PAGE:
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Virgin Galactic completes its first crewed space flight

by Mark Tyson on 12 July 2021, 10:11

Tags: Virgin (NASDAQ:VMED), Amazon (NASDAQ:AMZN)

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Virgin Galactic completed its first crewed space flight taking off from Spaceport America New Mexico yesterday. Aboard the craft, were six people, including billionaire Sir Richard Branson, two pilots and three Virgin Galactic employees – all of which now have become astronauts*. The time between take-off and return to earth was a little over an hour, and SpaceShipTwo as part of the Unity 22 mission reached a maximum altitude of 53.4 miles.

Branson held a press conference shortly after his pioneering space flight, which he called the "experience of a lifetime". He told press conference attendees that "I have dreamt of this moment since I was a kid, but honestly nothing can prepare you for the view of Earth from space," adding that the experience was "magical".

We must not forget that this was a test flight for the space tourism industry, with commercial flights (tickets costing up to $250,000) scheduled to begin next year. Apparently 600 seats have already been pre-booked, and passengers will typically experience 5 minutes of weightless floating around the cabin time, as well as seeing the sky turn black and the Earth's horizon curving away.

Whether 53.4 miles high is space or not is the subject of some debate. NASA reckons space begins at an altitude of 50 miles, but the internationally recognised frontier between Earth atmosphere and space is called the Kármán line and is 62 miles up. On Friday, the Blue Origin space company (owned by Amazon founder Jeff Bezos) Tweeted a jibe at Virgin Galactic's Unity vehicle, suggesting that any astronauts who have been on this flight would need an asterisk next to that qualification, as they hadn't gone beyond the Kármán line. However, following the successful SpaceShipTwo journey, Bezos sent congratulations.

Left: SpaceShipTwo goes vertical after undocking. Right: Amazon's Tweet about the impending Unity 22 mission

Blue Origin looks set to launch soon, going to start flying passengers soon (six at a time) in the New Shepard rocket which takes off vertically, with passengers returning in a parachuting capsule. Elon Musk is preparing a similar space tourism venture, SpaceX. Musk travelled to New Mexico to offer support to Branson yesterday.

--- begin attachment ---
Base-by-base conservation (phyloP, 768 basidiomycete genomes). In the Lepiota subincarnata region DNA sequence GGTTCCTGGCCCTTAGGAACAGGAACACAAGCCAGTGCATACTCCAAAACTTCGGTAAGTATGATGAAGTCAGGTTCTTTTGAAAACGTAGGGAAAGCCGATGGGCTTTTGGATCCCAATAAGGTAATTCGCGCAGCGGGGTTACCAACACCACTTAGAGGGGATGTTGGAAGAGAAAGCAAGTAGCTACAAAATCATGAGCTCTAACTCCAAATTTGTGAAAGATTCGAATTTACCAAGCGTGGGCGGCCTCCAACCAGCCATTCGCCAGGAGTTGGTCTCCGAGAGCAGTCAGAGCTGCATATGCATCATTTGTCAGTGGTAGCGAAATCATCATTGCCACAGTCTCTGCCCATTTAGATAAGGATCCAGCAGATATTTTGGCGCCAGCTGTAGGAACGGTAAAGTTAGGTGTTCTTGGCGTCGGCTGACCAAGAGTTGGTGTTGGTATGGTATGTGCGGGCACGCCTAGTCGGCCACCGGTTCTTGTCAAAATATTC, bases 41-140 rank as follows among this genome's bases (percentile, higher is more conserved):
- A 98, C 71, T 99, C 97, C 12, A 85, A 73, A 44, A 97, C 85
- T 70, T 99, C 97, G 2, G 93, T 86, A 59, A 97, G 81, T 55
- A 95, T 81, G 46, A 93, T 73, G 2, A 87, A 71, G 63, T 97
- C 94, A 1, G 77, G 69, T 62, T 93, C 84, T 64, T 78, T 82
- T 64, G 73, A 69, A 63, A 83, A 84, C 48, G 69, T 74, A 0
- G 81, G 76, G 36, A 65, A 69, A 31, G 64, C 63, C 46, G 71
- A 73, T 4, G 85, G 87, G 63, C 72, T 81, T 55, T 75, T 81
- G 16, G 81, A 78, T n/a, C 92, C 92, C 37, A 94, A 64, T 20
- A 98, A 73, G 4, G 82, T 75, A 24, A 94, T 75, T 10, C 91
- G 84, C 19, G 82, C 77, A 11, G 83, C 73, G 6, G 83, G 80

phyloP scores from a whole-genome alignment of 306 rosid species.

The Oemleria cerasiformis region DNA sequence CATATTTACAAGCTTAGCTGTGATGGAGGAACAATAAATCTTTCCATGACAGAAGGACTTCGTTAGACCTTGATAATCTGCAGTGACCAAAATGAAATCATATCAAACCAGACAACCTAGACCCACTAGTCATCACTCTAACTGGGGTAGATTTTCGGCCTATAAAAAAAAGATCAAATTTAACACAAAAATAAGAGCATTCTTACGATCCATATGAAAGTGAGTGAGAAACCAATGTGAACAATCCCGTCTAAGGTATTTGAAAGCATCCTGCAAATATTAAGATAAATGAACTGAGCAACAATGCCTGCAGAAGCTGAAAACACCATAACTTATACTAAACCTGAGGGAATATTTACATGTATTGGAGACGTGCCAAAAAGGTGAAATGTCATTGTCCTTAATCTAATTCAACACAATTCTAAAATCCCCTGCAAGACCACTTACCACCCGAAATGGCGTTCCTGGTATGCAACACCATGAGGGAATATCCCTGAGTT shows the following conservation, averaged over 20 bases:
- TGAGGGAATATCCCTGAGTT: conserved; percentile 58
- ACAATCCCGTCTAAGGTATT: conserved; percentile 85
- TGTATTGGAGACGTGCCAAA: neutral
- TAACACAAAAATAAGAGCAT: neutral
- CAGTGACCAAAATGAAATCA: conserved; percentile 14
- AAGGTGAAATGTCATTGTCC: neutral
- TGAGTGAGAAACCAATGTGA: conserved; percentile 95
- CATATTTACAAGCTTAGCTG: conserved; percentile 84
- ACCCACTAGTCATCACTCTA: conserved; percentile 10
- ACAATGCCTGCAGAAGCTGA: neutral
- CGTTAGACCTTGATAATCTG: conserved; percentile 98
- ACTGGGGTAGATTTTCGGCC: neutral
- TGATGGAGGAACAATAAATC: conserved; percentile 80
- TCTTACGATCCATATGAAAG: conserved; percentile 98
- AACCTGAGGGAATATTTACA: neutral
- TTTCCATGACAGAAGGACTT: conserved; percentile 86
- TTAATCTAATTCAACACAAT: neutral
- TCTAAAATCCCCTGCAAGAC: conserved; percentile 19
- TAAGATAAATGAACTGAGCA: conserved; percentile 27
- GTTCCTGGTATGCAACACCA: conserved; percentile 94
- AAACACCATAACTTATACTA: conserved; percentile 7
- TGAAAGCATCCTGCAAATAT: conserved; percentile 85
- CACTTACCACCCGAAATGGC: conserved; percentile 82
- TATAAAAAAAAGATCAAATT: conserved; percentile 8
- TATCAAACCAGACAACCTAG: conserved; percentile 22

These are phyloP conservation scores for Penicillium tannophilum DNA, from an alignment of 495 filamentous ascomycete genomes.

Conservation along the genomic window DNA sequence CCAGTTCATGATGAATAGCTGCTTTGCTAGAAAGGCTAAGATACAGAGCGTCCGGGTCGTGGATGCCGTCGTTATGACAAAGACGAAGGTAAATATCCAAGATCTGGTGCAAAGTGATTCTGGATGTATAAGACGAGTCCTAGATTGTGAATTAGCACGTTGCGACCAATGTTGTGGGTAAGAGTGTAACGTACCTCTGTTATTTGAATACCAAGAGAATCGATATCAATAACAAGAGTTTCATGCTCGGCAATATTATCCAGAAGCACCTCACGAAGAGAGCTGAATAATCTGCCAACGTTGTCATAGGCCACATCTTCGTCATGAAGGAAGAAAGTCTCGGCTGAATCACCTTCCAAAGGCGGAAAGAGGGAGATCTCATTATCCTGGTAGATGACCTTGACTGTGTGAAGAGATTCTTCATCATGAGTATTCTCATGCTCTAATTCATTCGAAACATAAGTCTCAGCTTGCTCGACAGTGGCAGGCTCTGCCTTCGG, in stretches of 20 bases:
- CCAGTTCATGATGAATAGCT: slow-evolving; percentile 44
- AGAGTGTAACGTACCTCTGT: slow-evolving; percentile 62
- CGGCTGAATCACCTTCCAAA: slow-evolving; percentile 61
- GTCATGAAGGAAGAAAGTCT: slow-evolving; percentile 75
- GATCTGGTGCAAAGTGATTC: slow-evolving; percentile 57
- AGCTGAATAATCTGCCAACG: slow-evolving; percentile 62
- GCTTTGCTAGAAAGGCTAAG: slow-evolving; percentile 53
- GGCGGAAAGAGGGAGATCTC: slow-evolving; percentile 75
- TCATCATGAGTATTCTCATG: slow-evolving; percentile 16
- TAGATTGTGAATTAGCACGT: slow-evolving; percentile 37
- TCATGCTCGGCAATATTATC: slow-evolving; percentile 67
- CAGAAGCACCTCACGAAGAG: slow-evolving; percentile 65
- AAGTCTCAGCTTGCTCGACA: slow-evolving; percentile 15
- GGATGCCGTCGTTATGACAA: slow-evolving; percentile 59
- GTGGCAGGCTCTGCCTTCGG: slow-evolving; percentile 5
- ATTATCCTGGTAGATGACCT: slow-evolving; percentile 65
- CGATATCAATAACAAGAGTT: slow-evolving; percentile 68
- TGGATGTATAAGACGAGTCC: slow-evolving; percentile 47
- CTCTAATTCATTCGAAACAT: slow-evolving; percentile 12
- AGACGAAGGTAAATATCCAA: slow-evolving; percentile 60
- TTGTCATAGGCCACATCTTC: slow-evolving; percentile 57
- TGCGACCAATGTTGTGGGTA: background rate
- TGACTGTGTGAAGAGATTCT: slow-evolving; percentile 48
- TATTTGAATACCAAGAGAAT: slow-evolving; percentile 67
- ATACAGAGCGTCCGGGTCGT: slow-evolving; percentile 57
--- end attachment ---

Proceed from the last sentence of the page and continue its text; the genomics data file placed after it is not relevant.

If you are interested in a space flight but don't have the funds set aside right now, you can wait for the HEXUS competition in 2077*, or enter the Virgin and Omaze sweepstakes which is offering two seats aboard "one of the first" commercial spaceflights.



HEXUS Forums :: 29 Comments

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calling it space is a bit rich then.

Also there's a * but no clarification footnote, so I'm eagerly waiting the 2077 Hexus comp now. It's as sure a prediction as all those dreamers who said England were “guaranteed” to beat Italy last night.
Space is a weird term for up there with all that debris flying about. Any more satellites going up there will require installation of traffic light systems before long. lol.
ik9000
calling it space is a bit rich then.

Also there's a * but no clarification footnote, so I'm eagerly waiting the 2077 Hexus comp now. It's as sure a prediction as all those dreamers who said England were “guaranteed” to beat Italy last night.

There's no hard line defining space, but the NASA definition does have good justification
https://youtu.be/0b1VgtyIQN0?t=652

TL;DW: Satellites can stay in orbit for a fair amount below 100 km, but not below 80 km. The definition of space is where orbital mechanics dominate keeping things in the sky (instead of aerodynamic lift), so this shows that the average atmosphere (it changes with the weather) runs out about 80 km up - internationally this was rounded to 100 km, but the americans rounded it to 50 mi (~500m off the calculated value)
Is it really space? Kinda a moot point. You get to go vertical in a rocket up to mach 3, float around for 5 minutes and then plunge back down. I think the feather thing is a seriously cool way of solving their design problems.

It's a shame it can't go higher and potentially be used for cargo. But for its intended use (giving rich people a thrill), it's an excellent proposition.

Also looks like an excellent platform for launching missiles for when Beardy goes full evil billionaire… or as a way of getting operation Yewtree to back off.
philehidiot
Is it really space? Kinda a moot point. You get to go vertical in a rocket up to mach 3, float around for 5 minutes and then plunge back down. I think the feather thing is a seriously cool way of solving their design problems.

It's a shame it can't go higher and potentially be used for cargo. But for its intended use (giving rich people a thrill), it's an excellent proposition.

Also looks like an excellent platform for launching missiles for when Beardy goes full evil billionaire… or as a way of getting operation Yewtree to back off.

Can i say that it's intended use is a poor proposition. Rich people flying to the inner edges of space for a quick (but expensive) “cheap” thrill, while polluting the atmosphere with more CO2 and other gases just for the 5 minutes of weightlessness. We should tax this on environmental grounds so much it either prevents it from being viable, or makes mega bucks for the state to redistribute into green energy schemes and the like. Wealth redistribution on a voluntary level. If you're that rich pay 10x more and do some good at the same time.